Monday, December 3, 2018

Eternal Analysis 009—Pledge


Eternal recently previewed a new keyword from the impending 5th set: Pledge. On your first turn, a card with Pledge can be played as a Sigil. Great, it's a smoothing mechanic and high-variance games like CCGs need smoothing mechanics.

Kosul Recruit has Forestcycling {0}, but only on turn 1. Free cycling is exciting but how significant is this drawback? Let's look at our three basic cases:
• You draw a good mix of power and non-power. Play Recruit as a 3/3 for three; not amazing but far from embarrassing.
• You draw more power than you'd like. Play Recruit as a 3/3 for three.
• You draw fewer power than you'd like. Play Recruit as a Justice Sigil; that's great.

For Limited, Recruit is an autoplay, so it's nice that it's common. I can only speculate how relevant it is to Constructed, but it's certainly worth consideration and that's something.

There's actually another relevant case we should look at to help us evaluate Recruit, and pledge.
• You draw two or three Recruits, or a handful of various pledge cards. You can only pledge one of them, because you can only pledge on your first turn, and you can only play one power per turn. Is it enough? Does being stuck with all those unpledgable pledge cards hurt your chances?

Some of the other pledge cards look quite solid, even at common. I would play Infused Guardian in every Time deck I draft, without the option to pledge it. All these previews seem pretty reasonable for their price/rarity, and it seems like pledge was balanced to be as marginal an added cost as possible. That's both assuring in terms of potential lost value, and disappointing in terms of expected value. Or maybe they're just being really generous because they want pledge to be ubiquitous so it can do some real work smoothing out the game.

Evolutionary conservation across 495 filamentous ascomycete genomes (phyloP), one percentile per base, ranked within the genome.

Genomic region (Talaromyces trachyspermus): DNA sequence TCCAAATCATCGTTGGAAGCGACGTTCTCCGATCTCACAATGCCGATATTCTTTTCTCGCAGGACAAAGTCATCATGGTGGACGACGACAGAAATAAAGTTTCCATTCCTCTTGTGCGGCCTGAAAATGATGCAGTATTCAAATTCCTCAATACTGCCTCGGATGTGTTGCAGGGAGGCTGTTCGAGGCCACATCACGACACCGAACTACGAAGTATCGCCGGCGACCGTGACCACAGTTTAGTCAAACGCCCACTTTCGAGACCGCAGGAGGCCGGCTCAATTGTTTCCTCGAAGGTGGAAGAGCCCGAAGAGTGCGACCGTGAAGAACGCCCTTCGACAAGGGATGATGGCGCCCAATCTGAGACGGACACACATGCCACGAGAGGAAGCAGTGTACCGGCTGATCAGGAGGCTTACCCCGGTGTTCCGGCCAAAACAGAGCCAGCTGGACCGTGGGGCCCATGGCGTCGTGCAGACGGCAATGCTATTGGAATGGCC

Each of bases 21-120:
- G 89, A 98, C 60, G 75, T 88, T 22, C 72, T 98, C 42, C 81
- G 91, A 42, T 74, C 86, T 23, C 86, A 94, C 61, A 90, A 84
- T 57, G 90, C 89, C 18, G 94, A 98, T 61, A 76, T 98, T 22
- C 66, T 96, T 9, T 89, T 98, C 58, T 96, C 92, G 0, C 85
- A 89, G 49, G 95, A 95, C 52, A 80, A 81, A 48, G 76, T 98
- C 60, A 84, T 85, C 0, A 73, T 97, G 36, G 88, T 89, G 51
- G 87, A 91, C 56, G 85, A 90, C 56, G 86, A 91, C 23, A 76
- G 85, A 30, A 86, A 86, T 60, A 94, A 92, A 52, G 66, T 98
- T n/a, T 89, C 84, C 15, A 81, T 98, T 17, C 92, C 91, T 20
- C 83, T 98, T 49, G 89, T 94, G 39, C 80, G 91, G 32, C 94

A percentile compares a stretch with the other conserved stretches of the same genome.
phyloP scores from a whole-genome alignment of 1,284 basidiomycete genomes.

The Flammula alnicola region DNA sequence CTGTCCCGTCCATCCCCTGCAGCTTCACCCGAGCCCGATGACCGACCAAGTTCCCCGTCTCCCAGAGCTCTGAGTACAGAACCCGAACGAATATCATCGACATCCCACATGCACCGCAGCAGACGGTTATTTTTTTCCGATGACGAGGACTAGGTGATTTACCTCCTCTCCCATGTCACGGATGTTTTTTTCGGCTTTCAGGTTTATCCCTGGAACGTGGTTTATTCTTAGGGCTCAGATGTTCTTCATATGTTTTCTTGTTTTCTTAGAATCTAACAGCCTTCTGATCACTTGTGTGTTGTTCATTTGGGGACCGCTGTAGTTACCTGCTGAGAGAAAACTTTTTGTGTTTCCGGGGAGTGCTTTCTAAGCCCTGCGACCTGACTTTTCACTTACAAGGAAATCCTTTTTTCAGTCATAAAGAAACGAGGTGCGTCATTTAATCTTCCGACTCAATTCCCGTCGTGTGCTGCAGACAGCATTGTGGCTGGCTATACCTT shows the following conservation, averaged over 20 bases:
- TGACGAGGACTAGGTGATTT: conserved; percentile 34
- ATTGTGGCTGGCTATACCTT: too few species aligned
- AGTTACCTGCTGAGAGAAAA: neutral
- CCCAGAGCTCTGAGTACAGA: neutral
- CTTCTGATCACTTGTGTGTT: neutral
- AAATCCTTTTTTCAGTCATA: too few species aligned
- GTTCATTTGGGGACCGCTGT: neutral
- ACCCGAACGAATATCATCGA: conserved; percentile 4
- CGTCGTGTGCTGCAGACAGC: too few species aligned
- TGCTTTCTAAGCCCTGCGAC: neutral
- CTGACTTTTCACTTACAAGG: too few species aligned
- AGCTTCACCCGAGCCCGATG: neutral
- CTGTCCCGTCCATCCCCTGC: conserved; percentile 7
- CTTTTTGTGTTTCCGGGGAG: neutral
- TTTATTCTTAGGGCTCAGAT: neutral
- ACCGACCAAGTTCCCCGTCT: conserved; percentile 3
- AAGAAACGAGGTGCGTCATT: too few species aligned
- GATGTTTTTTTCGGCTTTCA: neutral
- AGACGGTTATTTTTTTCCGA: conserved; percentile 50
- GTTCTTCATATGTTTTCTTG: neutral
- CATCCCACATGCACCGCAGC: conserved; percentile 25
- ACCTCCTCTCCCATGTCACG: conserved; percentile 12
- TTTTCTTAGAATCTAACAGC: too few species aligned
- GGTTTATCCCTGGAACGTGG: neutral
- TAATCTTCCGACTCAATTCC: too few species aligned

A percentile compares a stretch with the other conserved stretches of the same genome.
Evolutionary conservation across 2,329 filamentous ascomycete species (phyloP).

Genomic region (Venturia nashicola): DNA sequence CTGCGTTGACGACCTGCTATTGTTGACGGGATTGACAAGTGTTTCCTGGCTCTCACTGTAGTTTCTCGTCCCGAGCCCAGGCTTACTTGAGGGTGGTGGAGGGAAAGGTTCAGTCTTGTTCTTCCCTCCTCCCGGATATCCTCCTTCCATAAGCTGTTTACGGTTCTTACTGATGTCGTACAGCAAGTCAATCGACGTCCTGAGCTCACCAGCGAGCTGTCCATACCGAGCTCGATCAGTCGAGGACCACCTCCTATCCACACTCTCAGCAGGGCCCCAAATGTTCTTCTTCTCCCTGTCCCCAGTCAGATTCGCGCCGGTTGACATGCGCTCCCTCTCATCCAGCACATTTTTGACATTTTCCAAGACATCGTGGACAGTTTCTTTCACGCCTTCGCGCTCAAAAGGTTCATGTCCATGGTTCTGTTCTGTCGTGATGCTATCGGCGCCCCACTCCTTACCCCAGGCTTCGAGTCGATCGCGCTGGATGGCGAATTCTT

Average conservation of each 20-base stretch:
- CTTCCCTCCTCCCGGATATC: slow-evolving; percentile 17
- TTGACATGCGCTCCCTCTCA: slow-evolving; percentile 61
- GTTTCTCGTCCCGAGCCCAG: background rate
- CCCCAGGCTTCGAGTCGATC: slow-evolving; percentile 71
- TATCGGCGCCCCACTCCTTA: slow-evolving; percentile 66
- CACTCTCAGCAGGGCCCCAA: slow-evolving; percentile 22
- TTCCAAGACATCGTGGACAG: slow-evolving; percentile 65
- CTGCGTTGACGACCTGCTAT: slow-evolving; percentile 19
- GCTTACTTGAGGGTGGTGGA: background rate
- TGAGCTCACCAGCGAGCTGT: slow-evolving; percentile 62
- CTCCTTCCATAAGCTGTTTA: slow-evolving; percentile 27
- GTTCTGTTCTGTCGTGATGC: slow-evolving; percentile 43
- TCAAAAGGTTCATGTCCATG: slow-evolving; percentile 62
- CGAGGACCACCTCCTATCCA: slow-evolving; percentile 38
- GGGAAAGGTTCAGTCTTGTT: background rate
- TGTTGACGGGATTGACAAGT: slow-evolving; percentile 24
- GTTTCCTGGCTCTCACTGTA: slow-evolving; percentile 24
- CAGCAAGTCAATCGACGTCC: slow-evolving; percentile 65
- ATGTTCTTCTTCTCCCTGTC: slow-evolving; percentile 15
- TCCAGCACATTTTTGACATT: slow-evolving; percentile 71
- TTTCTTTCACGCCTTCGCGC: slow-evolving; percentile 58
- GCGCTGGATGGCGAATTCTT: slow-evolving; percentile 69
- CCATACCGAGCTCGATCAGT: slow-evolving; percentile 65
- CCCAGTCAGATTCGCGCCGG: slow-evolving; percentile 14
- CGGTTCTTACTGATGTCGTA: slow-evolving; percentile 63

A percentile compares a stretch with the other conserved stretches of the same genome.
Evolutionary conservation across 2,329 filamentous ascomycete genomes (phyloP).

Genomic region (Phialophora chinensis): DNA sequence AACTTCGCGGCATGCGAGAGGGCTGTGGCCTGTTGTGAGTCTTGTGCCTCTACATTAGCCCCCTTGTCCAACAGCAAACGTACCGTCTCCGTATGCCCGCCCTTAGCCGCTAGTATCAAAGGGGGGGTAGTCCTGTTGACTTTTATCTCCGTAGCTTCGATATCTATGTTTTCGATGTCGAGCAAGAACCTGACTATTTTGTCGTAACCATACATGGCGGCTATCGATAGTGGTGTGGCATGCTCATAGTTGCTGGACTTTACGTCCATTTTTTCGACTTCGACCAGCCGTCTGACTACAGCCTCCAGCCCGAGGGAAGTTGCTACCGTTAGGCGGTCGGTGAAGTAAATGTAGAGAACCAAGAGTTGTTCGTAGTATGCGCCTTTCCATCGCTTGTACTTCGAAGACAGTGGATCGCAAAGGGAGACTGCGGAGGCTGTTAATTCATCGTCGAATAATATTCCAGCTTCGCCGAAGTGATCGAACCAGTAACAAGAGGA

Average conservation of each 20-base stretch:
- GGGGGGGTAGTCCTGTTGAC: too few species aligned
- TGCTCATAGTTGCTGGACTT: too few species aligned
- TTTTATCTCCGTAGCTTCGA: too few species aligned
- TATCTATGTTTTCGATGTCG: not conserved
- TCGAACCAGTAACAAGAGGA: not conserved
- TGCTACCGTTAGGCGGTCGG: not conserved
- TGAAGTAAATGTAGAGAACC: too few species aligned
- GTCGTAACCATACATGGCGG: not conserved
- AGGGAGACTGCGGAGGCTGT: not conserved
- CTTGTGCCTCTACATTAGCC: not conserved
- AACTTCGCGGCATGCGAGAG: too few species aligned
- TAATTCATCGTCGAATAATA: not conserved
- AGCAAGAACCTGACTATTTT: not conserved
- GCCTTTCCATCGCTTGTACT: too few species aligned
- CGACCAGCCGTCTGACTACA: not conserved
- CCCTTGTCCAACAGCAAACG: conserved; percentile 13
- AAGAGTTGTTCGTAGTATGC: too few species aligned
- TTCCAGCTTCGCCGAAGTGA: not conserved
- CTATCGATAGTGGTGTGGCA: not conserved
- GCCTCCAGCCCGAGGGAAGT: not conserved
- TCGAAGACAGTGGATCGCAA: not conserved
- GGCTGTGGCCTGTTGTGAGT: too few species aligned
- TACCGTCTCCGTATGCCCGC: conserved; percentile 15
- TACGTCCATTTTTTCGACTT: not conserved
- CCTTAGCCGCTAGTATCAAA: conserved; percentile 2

I've looked at similar mechanics several times. In 2016 I designed one that let you free-cycle duplicates, and another that let you free-cycle on your first turn. In 2013, I proposed something very similar to pledge, and Evan Jones something even more similar. Any game that shuffles up 60-75 card decks with a fundamental A•B mechanic like things-to-do / fuel-to-do-them is going to have way too much variance and will need a lot of strong smoothing mechanics to help players play actual games. Not all solutions are perfect, and it's possible to reduce variance too far, but such mistakes are rare and almost never catastrophic.

Having not yet played with pledge, I'm optimistic about the result and excited by the effort.

It's too soon to say what I'd change about pledge's mechanical implementation or gameplay, but there is a dropped ball I can see already: Pledge is entirely devoid of flavor. Neither does pledge tell us anything about the character of the card it's on, nor is there anything mechanically tying the pledge cards together. Where it appears seems fairly arbitrary: it's in all five factions, on units costing 3-8 at least, and no further pattern to their identity, even by name. What do an Intimidator, a Guardian, a Borderscout, a Recruit, and a Storm have in common? There are two elves and two sentinels, but also a scion and a soldier, so nothing there either. If there had just been one thing tying all the pledge cards together, the keyword would have an identity players could really latch onto.